During Advent, we prepare ourselves for the birth of our Lord. There is no possible way to ever thank God enough for all God has done, but 1 Corinthians 1:1-9 says the thanks that shows God a little bit of our love, and how grateful we are for God’s presence in our life. It reminds us to be thankful for the savior who is about to be revealed in the birth of Jesus. Paul says, “Grace and peace to you from God our Father and the Lord Jesus Christ. I always thank my God for you because of his grace given you in Christ Jesus. For in him you have been enriched in every way—with all kinds of speech and with all knowledge— God thus confirming our testimony about Christ among you. Therefore you do not lack any spiritual gift as you eagerly wait for our Lord Jesus Christ to be revealed. He will also keep you firm to the end, so that you will be blameless on the day of our Lord Jesus Christ. God is faithful, who has called you into fellowship with his Son, Jesus Christ our Lord.”

These word are powerful because they tell the truth of the world. With God in our lives, we women and girls of the world wouldn’t have achieved as much as we have done. God is our light, God is the reason we are here. Without God, the women before us wouldn’t had been able make a way for the women and girls of today. Our best thanks are to be sure God knows the strength of our faith and love. The most important thing is always to be thankful for all God has done for us, especially for all the women who came before to create American Baptist Women’s Ministries and AB GIRLS. Those women created a place for women and girls to call home. I say this because I feel at home in this organization. Home isn’t just a building; it’s not just a place. It can be people or things that makes you feel special, let you know that you’re special, and where you always feel welcome. And, with thanks to God, many women and girls in future generations will have that home.

Anna Kouadio is Coordinator of Mission on the national leadership team of AB GIRLS, American Baptist Women’s Ministries.

Boxed Away, or Out of the Box?

By Deborah Malavé Diaz

The 2017-2019 ministry focus of American Baptist Women’s Ministries is “Feel/Siente.” Information about the theme, based on Luke 8:43-49, Acts 17:27-28 (NLT), and 1 Samuel 2:1-11 (The Voice), may be found at This post is part of a series of “Herstories” from American Baptist women around this theme.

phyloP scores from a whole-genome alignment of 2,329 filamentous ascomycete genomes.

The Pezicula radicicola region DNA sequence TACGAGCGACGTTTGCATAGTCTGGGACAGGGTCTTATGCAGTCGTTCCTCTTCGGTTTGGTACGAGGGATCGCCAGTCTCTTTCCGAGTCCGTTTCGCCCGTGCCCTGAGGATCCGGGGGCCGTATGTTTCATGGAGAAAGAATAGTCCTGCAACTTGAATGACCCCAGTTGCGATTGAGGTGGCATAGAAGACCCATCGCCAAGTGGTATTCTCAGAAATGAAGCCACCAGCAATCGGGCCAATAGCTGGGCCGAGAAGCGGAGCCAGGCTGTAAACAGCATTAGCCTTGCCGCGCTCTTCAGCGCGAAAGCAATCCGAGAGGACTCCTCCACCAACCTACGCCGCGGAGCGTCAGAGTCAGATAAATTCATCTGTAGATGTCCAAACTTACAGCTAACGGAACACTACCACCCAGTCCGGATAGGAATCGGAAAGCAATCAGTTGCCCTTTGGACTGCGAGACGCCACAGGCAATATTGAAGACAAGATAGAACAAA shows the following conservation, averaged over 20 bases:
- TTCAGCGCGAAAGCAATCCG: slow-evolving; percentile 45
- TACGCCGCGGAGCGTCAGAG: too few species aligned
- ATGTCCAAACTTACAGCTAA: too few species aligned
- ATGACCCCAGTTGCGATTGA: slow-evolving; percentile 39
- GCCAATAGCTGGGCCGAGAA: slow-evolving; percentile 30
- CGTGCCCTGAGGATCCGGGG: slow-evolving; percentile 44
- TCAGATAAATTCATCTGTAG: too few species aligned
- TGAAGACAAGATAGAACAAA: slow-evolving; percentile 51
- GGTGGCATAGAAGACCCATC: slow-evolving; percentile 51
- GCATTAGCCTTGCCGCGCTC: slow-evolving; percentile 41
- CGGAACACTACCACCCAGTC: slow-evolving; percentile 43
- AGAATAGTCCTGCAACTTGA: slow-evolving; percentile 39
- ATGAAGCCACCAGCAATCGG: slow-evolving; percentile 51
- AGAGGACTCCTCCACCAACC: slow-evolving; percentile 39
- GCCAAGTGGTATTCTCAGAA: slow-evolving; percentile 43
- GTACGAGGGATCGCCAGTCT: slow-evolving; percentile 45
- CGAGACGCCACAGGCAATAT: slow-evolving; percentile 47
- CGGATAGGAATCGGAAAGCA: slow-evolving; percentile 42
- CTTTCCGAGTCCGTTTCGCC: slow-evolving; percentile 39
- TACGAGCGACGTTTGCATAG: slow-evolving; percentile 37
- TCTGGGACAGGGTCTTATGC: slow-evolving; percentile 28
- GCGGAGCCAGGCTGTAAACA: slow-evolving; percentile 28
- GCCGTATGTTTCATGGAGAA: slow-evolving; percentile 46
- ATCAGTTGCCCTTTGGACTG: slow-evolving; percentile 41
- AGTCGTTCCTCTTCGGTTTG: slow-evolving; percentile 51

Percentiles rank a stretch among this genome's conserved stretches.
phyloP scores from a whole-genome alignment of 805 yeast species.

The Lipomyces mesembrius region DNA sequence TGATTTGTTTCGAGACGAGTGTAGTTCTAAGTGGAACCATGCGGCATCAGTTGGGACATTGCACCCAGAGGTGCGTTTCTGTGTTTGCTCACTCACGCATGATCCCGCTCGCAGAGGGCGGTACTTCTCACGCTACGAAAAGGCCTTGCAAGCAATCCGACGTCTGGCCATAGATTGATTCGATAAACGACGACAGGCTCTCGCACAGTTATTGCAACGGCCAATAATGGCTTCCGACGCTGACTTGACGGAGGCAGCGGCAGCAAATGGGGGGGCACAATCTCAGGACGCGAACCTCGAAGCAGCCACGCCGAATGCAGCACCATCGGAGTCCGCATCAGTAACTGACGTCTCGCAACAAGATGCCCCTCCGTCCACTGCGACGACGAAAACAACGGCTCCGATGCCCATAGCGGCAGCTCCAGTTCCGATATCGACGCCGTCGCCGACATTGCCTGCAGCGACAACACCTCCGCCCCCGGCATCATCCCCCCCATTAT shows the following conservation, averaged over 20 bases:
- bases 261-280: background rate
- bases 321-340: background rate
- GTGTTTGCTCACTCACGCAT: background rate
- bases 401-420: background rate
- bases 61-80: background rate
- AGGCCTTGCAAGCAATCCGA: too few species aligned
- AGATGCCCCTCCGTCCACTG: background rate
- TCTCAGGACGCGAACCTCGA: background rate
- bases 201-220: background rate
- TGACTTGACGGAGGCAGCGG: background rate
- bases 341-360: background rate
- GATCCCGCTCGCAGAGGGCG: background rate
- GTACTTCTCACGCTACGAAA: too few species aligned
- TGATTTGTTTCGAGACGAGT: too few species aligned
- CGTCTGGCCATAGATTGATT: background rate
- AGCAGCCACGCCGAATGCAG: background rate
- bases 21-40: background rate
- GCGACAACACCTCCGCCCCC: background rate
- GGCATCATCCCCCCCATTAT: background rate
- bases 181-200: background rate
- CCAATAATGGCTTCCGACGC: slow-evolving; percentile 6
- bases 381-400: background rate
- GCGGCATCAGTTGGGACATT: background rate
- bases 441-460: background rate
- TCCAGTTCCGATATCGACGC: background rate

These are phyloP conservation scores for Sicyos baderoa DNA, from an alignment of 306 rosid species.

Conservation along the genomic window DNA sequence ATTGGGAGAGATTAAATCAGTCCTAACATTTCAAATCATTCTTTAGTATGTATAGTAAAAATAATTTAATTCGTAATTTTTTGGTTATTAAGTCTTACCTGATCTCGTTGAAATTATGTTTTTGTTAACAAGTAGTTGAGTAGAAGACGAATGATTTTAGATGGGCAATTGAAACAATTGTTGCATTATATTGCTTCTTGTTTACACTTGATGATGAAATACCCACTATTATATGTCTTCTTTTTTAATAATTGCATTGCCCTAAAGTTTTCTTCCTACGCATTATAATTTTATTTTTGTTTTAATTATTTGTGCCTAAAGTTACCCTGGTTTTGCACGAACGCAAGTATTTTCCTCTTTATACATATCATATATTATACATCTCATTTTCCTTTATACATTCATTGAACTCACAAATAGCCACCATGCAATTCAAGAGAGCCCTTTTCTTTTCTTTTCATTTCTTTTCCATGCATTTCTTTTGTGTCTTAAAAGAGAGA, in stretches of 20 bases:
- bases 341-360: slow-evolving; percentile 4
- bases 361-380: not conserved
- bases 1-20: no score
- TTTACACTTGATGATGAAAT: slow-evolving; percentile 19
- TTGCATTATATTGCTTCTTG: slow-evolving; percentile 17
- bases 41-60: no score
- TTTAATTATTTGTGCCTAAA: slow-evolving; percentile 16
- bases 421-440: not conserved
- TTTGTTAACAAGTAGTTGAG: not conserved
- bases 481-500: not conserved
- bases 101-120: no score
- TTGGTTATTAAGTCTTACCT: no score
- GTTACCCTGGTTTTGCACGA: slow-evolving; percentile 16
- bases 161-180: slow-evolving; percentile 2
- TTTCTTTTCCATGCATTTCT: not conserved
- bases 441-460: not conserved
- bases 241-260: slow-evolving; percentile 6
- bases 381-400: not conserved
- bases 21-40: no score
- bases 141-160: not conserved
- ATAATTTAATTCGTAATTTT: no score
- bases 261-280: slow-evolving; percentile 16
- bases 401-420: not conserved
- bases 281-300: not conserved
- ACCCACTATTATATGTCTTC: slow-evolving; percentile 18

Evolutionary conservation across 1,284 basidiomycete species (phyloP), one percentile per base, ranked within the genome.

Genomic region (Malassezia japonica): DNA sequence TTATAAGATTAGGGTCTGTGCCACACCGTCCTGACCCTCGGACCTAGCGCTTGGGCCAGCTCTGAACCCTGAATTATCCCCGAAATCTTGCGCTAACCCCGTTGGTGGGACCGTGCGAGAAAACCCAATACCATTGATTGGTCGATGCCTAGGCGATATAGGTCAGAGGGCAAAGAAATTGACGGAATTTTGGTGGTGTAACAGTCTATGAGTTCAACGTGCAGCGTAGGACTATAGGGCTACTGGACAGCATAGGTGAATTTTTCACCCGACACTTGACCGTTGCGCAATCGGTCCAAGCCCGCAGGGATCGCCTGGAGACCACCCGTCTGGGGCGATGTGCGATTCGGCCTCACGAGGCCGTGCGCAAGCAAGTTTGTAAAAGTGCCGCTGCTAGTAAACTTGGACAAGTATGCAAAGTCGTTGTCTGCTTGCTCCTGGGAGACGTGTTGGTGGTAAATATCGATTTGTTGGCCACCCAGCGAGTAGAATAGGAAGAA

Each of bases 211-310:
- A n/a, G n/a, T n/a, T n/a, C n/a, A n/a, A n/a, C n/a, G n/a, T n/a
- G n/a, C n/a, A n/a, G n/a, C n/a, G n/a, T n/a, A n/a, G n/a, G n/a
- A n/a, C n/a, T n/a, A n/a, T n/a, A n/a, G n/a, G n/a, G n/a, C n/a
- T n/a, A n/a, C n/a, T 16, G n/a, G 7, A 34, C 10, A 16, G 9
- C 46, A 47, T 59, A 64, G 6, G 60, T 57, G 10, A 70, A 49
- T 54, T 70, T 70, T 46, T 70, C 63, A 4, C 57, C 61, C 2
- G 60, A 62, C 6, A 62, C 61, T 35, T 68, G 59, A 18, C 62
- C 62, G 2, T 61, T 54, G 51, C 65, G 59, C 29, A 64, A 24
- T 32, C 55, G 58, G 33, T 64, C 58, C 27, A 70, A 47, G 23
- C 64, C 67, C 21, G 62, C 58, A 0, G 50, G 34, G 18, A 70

Photo courtesy Creativity103, used by permission,

These days the more connected we are the more separated we seem. As we are able to gain knowledge almost instantly about anyone or anything through the internet, cable, and social media we manage somehow to lose the realness of experiencing life with all in it. If we are not aware of how much of our everyday falls into a virtual lifestyle, we might jeopardize the blessing of feeling life the way God intended.

Many of us email, text, post, and “chat” every day for work, church, family and friends. We do this with the comfort of the privacy that our PCs, laptops, tablets and smart phones provide. Our life can get compartmentalized since there is so much to do in so little time. This may cause what I call the “boxed away” effect. We might tend to live in-and-out-of “boxes” of duties, relationships, family, and church, with no interconnection among them. We may also overlook our feelings regarding each component of our life. Once I had a coworker that I only knew via email or corporate chat, as we worked in different floors. Every day we exchanged data for reports but never had to see or talk to each other. As time went by, we got friendlier, to the point of knowing each other’s plans for the weekend, hobbies, and so forth. After about six months of this kind of relationship, by chance we saw each other for the first time in the elevator. Our conversation was a short “Hello, how’s it going,” answered by an even shorter “all good.” After that, it was only silence all the way until the elevator stopped at the lobby. This moment was an eye-opener for me. We were boxed away in our virtual world in a little chat box—more  separated than connected, lacking the realness of an actual relationship.

The “elevator encounter” caused me to think a lot about my feelings about other people and, more importantly, how I was relating to God. Did I put God in box? Was my relationship with God like the one I had with my coworker? Was I chatting away with, and about, God like we were virtually so close, when in reality our one-on-one relationship was more like an “elevator encounter prayer?”